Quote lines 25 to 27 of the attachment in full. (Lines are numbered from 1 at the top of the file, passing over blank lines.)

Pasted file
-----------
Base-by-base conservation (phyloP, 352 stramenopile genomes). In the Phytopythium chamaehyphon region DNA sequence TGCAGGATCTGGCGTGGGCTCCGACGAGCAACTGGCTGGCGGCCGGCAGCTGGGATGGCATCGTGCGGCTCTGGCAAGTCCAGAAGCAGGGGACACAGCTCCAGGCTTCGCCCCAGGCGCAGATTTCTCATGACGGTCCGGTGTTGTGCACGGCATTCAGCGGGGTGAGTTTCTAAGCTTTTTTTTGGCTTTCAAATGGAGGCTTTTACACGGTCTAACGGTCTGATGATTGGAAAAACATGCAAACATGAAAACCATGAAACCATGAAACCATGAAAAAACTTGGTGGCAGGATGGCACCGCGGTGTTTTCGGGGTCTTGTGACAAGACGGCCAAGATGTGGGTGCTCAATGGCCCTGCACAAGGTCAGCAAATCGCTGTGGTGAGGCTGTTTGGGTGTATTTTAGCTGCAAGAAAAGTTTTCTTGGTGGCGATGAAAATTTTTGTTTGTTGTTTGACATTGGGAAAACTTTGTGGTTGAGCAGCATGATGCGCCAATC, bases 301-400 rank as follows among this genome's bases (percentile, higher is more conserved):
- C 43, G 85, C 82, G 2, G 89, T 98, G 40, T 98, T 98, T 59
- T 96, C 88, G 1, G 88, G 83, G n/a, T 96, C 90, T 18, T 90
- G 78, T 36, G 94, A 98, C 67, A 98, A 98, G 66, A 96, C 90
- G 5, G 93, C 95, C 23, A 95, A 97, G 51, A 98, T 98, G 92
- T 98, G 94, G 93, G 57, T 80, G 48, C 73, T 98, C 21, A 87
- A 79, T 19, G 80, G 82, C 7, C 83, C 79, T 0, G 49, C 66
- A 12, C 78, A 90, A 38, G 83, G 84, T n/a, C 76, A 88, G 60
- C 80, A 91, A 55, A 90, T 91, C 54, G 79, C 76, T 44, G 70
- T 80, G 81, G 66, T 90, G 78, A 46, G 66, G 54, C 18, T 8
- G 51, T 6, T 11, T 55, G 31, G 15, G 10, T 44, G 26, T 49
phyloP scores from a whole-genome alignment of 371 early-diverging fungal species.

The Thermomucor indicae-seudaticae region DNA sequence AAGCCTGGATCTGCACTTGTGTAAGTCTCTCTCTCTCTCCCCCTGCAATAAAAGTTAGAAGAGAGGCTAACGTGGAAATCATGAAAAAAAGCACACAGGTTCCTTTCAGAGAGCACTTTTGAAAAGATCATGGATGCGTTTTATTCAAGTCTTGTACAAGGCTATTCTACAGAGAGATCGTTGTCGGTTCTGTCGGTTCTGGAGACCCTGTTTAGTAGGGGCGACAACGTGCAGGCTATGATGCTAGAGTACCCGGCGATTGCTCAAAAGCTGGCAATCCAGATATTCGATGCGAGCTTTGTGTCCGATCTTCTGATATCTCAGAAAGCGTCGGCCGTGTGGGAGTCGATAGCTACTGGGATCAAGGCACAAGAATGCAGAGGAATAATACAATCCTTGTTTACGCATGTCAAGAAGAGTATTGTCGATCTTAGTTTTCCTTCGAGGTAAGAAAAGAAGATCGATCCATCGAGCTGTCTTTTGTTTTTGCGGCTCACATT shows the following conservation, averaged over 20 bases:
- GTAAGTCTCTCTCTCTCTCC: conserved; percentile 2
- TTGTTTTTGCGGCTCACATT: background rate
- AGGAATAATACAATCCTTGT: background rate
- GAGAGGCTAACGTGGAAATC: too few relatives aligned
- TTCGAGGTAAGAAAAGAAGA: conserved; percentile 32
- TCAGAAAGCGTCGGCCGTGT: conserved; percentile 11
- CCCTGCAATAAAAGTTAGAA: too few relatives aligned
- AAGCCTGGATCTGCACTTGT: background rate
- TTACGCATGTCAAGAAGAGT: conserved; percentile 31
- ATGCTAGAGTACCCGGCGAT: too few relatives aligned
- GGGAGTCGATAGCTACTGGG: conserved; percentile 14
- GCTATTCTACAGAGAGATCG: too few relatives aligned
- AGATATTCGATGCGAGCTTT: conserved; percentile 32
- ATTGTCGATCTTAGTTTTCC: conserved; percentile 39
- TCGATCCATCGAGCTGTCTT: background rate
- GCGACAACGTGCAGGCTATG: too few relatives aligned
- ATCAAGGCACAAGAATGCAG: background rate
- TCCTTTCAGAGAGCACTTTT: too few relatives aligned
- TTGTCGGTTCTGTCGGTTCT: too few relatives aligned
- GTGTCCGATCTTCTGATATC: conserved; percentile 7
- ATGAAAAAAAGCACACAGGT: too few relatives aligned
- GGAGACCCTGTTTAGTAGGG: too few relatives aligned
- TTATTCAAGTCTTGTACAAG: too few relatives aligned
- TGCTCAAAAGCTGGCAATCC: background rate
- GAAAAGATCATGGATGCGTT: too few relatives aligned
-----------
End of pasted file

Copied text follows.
- GCTATTCTACAGAGAGATCG: too few relatives aligned
- AGATATTCGATGCGAGCTTT: conserved; percentile 32
- ATTGTCGATCTTAGTTTTCC: conserved; percentile 39